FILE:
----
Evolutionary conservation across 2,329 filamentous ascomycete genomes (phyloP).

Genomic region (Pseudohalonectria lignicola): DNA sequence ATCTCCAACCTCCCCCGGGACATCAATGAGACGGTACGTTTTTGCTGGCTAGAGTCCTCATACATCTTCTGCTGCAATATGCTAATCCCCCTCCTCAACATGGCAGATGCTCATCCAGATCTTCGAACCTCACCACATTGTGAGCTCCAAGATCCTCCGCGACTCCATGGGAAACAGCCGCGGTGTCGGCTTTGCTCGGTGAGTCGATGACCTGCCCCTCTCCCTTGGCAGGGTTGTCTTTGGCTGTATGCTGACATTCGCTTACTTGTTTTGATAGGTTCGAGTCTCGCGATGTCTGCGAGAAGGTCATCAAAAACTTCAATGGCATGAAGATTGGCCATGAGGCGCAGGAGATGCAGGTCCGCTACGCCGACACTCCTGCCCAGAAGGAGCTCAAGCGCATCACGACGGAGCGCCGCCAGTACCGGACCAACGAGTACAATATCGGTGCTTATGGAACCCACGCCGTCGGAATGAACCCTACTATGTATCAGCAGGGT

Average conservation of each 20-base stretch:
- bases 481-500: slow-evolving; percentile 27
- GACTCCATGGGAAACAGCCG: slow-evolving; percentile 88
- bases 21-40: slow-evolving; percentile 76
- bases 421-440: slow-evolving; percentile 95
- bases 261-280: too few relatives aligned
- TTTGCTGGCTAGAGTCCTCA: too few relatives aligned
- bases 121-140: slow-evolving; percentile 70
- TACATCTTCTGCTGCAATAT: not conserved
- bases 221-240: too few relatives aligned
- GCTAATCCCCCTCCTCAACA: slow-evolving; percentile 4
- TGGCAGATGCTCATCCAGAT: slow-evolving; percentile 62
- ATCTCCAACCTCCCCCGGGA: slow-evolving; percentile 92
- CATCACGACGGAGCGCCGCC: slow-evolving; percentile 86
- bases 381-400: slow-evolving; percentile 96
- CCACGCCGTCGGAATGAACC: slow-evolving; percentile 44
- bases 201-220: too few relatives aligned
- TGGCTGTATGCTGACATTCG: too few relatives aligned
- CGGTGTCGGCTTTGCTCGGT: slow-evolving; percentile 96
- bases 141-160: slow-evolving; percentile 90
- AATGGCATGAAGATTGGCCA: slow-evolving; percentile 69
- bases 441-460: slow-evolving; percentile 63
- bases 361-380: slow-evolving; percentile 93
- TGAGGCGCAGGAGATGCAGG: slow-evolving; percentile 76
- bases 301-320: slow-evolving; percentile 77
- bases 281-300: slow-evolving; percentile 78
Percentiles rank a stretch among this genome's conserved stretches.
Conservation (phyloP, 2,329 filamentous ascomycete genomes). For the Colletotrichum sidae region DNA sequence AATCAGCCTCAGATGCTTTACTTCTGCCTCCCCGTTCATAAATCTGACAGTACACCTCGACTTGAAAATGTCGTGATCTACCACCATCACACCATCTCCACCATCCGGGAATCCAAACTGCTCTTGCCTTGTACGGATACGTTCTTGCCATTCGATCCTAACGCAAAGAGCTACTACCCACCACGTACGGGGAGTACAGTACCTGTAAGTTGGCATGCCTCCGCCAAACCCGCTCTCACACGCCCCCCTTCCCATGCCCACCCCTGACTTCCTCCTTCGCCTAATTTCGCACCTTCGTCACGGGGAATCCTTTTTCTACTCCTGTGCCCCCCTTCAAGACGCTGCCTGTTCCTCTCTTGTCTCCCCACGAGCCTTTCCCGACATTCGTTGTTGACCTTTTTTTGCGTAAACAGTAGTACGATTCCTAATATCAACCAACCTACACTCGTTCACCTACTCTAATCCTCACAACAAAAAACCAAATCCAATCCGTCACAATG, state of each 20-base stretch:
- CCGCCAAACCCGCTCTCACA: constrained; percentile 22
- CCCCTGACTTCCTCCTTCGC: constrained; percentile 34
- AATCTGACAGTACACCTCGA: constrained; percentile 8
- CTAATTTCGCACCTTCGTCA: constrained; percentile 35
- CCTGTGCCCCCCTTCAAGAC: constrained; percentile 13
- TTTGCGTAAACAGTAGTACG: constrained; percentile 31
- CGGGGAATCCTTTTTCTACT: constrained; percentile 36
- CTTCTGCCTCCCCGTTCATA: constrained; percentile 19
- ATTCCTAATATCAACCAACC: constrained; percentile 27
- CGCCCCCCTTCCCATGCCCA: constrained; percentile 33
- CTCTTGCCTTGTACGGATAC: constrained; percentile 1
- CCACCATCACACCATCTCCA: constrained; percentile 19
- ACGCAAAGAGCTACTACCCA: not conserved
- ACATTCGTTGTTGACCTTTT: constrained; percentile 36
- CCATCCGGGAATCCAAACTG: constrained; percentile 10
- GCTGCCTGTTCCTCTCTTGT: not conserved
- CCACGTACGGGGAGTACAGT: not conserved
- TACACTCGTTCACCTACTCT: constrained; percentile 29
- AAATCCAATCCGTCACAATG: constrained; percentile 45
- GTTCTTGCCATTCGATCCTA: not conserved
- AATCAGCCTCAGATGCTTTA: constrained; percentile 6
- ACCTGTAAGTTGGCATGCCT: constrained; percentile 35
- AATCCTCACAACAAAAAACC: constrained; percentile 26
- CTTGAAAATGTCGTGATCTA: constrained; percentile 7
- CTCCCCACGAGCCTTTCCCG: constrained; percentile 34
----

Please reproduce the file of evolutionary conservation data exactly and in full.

Evolutionary conservation across 2,329 filamentous ascomycete genomes (phyloP).

Genomic region (Pseudohalonectria lignicola): DNA sequence ATCTCCAACCTCCCCCGGGACATCAATGAGACGGTACGTTTTTGCTGGCTAGAGTCCTCATACATCTTCTGCTGCAATATGCTAATCCCCCTCCTCAACATGGCAGATGCTCATCCAGATCTTCGAACCTCACCACATTGTGAGCTCCAAGATCCTCCGCGACTCCATGGGAAACAGCCGCGGTGTCGGCTTTGCTCGGTGAGTCGATGACCTGCCCCTCTCCCTTGGCAGGGTTGTCTTTGGCTGTATGCTGACATTCGCTTACTTGTTTTGATAGGTTCGAGTCTCGCGATGTCTGCGAGAAGGTCATCAAAAACTTCAATGGCATGAAGATTGGCCATGAGGCGCAGGAGATGCAGGTCCGCTACGCCGACACTCCTGCCCAGAAGGAGCTCAAGCGCATCACGACGGAGCGCCGCCAGTACCGGACCAACGAGTACAATATCGGTGCTTATGGAACCCACGCCGTCGGAATGAACCCTACTATGTATCAGCAGGGT

Average conservation of each 20-base stretch:
- bases 481-500: slow-evolving; percentile 27
- GACTCCATGGGAAACAGCCG: slow-evolving; percentile 88
- bases 21-40: slow-evolving; percentile 76
- bases 421-440: slow-evolving; percentile 95
- bases 261-280: too few relatives aligned
- TTTGCTGGCTAGAGTCCTCA: too few relatives aligned
- bases 121-140: slow-evolving; percentile 70
- TACATCTTCTGCTGCAATAT: not conserved
- bases 221-240: too few relatives aligned
- GCTAATCCCCCTCCTCAACA: slow-evolving; percentile 4
- TGGCAGATGCTCATCCAGAT: slow-evolving; percentile 62
- ATCTCCAACCTCCCCCGGGA: slow-evolving; percentile 92
- CATCACGACGGAGCGCCGCC: slow-evolving; percentile 86
- bases 381-400: slow-evolving; percentile 96
- CCACGCCGTCGGAATGAACC: slow-evolving; percentile 44
- bases 201-220: too few relatives aligned
- TGGCTGTATGCTGACATTCG: too few relatives aligned
- CGGTGTCGGCTTTGCTCGGT: slow-evolving; percentile 96
- bases 141-160: slow-evolving; percentile 90
- AATGGCATGAAGATTGGCCA: slow-evolving; percentile 69
- bases 441-460: slow-evolving; percentile 63
- bases 361-380: slow-evolving; percentile 93
- TGAGGCGCAGGAGATGCAGG: slow-evolving; percentile 76
- bases 301-320: slow-evolving; percentile 77
- bases 281-300: slow-evolving; percentile 78
Percentiles rank a stretch among this genome's conserved stretches.
Conservation (phyloP, 2,329 filamentous ascomycete genomes). For the Colletotrichum sidae region DNA sequence AATCAGCCTCAGATGCTTTACTTCTGCCTCCCCGTTCATAAATCTGACAGTACACCTCGACTTGAAAATGTCGTGATCTACCACCATCACACCATCTCCACCATCCGGGAATCCAAACTGCTCTTGCCTTGTACGGATACGTTCTTGCCATTCGATCCTAACGCAAAGAGCTACTACCCACCACGTACGGGGAGTACAGTACCTGTAAGTTGGCATGCCTCCGCCAAACCCGCTCTCACACGCCCCCCTTCCCATGCCCACCCCTGACTTCCTCCTTCGCCTAATTTCGCACCTTCGTCACGGGGAATCCTTTTTCTACTCCTGTGCCCCCCTTCAAGACGCTGCCTGTTCCTCTCTTGTCTCCCCACGAGCCTTTCCCGACATTCGTTGTTGACCTTTTTTTGCGTAAACAGTAGTACGATTCCTAATATCAACCAACCTACACTCGTTCACCTACTCTAATCCTCACAACAAAAAACCAAATCCAATCCGTCACAATG, state of each 20-base stretch:
- CCGCCAAACCCGCTCTCACA: constrained; percentile 22
- CCCCTGACTTCCTCCTTCGC: constrained; percentile 34
- AATCTGACAGTACACCTCGA: constrained; percentile 8
- CTAATTTCGCACCTTCGTCA: constrained; percentile 35
- CCTGTGCCCCCCTTCAAGAC: constrained; percentile 13
- TTTGCGTAAACAGTAGTACG: constrained; percentile 31
- CGGGGAATCCTTTTTCTACT: constrained; percentile 36
- CTTCTGCCTCCCCGTTCATA: constrained; percentile 19
- ATTCCTAATATCAACCAACC: constrained; percentile 27
- CGCCCCCCTTCCCATGCCCA: constrained; percentile 33
- CTCTTGCCTTGTACGGATAC: constrained; percentile 1
- CCACCATCACACCATCTCCA: constrained; percentile 19
- ACGCAAAGAGCTACTACCCA: not conserved
- ACATTCGTTGTTGACCTTTT: constrained; percentile 36
- CCATCCGGGAATCCAAACTG: constrained; percentile 10
- GCTGCCTGTTCCTCTCTTGT: not conserved
- CCACGTACGGGGAGTACAGT: not conserved
- TACACTCGTTCACCTACTCT: constrained; percentile 29
- AAATCCAATCCGTCACAATG: constrained; percentile 45
- GTTCTTGCCATTCGATCCTA: not conserved
- AATCAGCCTCAGATGCTTTA: constrained; percentile 6
- ACCTGTAAGTTGGCATGCCT: constrained; percentile 35
- AATCCTCACAACAAAAAACC: constrained; percentile 26
- CTTGAAAATGTCGTGATCTA: constrained; percentile 7
- CTCCCCACGAGCCTTTCCCG: constrained; percentile 34